The best way to clarify this is to consider the relationship between intelligence and the value of smoking.  These days, most people consider smoking to be rather stupid (unintelligent); but, if your only goal is immediate gratification and nothing else, then smoking is a fine idea.  It is only when one of your goals is to be healthy and to live a long time that smoking becomes an irrational act.  The important assumption that most people make, which drives the opinion that smoking is “stupid”, is that everybody has the goals to be healthy and not die too soon — and most people consider it merely ironic, not stupid, when a person dying of lung cancer.

Fox and Shulman attempt to use Hutter’s AIXI model as an argument for the Humean view but it is actually a much better argument for the Kantian view.  They argue that as a compactly specified superintelligence, AIXI has “no room” for Kantian revision and “Instead, it would preserve arbitrary values in most situations”.  The problem with this argument is that it shows a fundamental lack of understanding of exactly what values are and how AIXI works.

What an entity values is entirely dependent upon what its goals and desires are.  Values are simply heuristics (“rules of thumb”) marking the path to those goals and desires.  AIXI has no need for heuristics (values) because it already knows the optimal path to all goals and desires.  On the other hand, if you asked AIXI what to do to prepare for future unspecified goals, it would have to summarize and condense its infinite knowledge down to heuristics/values in order to communicate them in finite time.  However, in this case, it is not making anything like a Kantian revision — it is merely summarizing what is already “baked in” — and its goals will be *anything* but arbitrary.

If you asked AIXI the best way to exterminate humanity, it would answer with very unsavory values.  However, if you asked AIXI if smoking was a good idea, it would say “No” and it would answer most other questions with answers generally compatible with human morality.  The reason for this is that when a goal is not specified, AIXI’s summary ends up being dominated by instrumental concerns and the need to prepare for future unspecified goals (i.e. to average across all goals = wisdom).  In this case, it would come up with values very similar to Omohundro’s drives (minus goal protection) plus the drive for cooperation.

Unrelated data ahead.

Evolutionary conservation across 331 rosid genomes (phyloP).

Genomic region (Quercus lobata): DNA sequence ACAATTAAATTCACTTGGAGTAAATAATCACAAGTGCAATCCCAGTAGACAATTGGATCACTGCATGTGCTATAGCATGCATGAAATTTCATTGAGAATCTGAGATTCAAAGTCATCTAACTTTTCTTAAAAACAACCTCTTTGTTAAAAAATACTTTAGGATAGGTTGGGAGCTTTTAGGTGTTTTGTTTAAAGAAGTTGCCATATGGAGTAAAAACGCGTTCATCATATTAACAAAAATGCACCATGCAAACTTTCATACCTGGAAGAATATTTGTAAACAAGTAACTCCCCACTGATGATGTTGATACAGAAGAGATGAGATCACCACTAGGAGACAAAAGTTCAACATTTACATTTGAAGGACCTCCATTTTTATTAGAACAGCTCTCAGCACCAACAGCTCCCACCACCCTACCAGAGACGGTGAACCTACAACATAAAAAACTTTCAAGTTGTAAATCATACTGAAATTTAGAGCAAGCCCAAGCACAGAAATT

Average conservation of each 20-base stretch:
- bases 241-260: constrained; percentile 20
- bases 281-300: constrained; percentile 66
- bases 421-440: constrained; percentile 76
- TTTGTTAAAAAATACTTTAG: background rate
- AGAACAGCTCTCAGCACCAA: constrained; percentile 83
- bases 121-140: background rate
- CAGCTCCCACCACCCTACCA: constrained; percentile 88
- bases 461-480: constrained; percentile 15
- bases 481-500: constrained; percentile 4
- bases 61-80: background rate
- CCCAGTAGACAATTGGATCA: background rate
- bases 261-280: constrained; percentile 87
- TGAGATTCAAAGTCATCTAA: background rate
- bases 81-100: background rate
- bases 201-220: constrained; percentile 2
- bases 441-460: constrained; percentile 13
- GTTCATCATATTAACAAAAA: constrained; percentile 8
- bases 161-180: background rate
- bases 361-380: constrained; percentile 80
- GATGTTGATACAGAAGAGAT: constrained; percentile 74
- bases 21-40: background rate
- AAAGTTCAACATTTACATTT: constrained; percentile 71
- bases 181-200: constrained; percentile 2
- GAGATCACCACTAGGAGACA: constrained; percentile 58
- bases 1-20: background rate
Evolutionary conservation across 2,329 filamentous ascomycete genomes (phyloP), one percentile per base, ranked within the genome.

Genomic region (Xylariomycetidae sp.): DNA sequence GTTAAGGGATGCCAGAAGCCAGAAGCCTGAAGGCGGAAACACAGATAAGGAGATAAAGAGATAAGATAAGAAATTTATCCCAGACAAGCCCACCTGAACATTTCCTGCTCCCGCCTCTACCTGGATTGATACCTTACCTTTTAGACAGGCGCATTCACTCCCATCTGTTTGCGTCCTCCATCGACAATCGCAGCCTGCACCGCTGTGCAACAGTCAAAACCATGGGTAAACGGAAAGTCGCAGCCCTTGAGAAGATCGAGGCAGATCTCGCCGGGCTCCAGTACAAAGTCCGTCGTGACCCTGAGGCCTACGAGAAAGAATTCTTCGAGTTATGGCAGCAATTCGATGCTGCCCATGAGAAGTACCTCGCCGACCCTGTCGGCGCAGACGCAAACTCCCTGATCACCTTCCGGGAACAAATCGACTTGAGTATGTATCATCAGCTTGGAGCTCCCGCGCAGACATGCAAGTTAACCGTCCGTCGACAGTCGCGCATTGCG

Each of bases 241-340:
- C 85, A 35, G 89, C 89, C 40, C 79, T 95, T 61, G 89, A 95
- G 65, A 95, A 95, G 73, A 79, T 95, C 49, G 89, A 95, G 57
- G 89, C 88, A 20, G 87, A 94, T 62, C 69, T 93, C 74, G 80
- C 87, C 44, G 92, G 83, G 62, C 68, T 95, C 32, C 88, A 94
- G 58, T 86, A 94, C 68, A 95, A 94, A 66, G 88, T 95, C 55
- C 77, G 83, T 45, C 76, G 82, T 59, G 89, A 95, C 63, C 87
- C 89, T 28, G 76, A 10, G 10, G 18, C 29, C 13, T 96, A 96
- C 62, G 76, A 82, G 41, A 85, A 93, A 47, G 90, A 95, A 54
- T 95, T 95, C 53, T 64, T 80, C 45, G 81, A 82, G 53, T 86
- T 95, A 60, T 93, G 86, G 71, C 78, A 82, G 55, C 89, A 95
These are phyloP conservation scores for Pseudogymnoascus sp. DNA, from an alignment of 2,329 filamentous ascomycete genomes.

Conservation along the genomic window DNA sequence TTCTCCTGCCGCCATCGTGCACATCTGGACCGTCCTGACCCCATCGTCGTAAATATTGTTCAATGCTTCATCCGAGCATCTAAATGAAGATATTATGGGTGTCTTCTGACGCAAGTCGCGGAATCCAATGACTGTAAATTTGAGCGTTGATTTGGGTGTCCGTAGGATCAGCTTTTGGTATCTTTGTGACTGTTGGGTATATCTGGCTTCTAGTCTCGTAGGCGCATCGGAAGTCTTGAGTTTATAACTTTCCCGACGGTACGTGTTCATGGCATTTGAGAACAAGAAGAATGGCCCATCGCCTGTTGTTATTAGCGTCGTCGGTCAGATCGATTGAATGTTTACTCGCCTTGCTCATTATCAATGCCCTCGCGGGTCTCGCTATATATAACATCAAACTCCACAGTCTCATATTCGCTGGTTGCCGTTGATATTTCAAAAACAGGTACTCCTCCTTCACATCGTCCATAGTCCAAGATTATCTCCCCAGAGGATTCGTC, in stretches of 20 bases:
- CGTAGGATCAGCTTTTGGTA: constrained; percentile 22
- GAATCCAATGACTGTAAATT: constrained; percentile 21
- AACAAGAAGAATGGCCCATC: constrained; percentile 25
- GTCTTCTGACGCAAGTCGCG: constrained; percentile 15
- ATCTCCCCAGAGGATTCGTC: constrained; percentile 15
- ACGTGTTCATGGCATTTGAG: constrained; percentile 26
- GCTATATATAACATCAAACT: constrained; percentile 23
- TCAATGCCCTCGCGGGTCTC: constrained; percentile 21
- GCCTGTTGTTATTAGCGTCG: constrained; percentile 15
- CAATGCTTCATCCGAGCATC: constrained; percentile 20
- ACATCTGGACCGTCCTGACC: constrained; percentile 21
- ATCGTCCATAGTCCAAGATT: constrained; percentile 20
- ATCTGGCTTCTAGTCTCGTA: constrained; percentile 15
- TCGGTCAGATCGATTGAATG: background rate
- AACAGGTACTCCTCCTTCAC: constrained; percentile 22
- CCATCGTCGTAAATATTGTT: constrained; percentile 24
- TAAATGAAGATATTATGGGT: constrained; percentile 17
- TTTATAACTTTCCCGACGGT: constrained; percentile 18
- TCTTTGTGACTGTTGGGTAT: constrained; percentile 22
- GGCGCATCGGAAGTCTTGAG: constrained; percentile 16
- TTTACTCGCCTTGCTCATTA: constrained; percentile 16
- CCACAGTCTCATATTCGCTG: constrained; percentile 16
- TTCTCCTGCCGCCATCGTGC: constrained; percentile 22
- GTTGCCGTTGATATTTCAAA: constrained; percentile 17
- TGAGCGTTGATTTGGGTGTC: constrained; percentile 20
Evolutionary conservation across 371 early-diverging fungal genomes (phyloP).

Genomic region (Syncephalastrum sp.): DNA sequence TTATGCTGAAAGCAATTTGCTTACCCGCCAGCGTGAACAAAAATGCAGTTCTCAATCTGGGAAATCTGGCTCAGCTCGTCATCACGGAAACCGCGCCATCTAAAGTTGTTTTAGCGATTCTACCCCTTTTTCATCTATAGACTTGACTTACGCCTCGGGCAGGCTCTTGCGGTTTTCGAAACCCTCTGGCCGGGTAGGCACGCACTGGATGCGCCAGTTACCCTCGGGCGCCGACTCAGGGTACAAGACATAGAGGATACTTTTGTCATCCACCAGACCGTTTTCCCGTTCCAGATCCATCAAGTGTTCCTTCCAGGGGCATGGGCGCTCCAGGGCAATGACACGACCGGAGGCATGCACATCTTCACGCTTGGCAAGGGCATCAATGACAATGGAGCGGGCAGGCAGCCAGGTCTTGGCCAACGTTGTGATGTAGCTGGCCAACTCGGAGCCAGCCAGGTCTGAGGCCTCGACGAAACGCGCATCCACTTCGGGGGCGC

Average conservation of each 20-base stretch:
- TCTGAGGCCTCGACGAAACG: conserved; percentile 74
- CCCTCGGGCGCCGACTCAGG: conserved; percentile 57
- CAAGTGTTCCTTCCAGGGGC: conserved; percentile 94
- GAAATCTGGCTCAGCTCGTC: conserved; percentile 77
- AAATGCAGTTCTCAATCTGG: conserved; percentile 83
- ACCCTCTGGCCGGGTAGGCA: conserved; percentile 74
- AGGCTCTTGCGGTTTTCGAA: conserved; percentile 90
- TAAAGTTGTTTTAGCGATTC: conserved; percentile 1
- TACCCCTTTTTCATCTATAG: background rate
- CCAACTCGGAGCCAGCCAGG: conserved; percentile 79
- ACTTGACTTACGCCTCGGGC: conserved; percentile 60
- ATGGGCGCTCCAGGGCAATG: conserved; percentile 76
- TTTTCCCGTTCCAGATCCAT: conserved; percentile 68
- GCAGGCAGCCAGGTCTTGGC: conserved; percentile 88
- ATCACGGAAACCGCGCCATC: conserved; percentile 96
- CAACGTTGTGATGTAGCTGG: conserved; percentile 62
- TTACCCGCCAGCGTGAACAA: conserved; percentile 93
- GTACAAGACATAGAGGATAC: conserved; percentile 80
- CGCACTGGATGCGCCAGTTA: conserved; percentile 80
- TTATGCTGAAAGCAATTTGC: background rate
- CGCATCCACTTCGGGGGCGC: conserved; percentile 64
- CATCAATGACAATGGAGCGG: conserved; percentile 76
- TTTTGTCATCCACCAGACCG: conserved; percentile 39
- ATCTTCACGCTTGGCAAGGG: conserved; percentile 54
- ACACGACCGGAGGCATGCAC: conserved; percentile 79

This is why it is critically important to draw a distinction between intelligence (knowing how to fulfill goals) and wisdom (committing to fulfilling as many goals as possible).  Intelligent machines with malevolent goals could easily be the end of humanity in much the same way humans are killing the rain forests.  Wise machines would value us and want to keep us around as we should want to save the rain forests.

This distinction is particularly critical when evaluating proposals for “safe” strategies for designing intelligent machines — which will be addressed in the next post.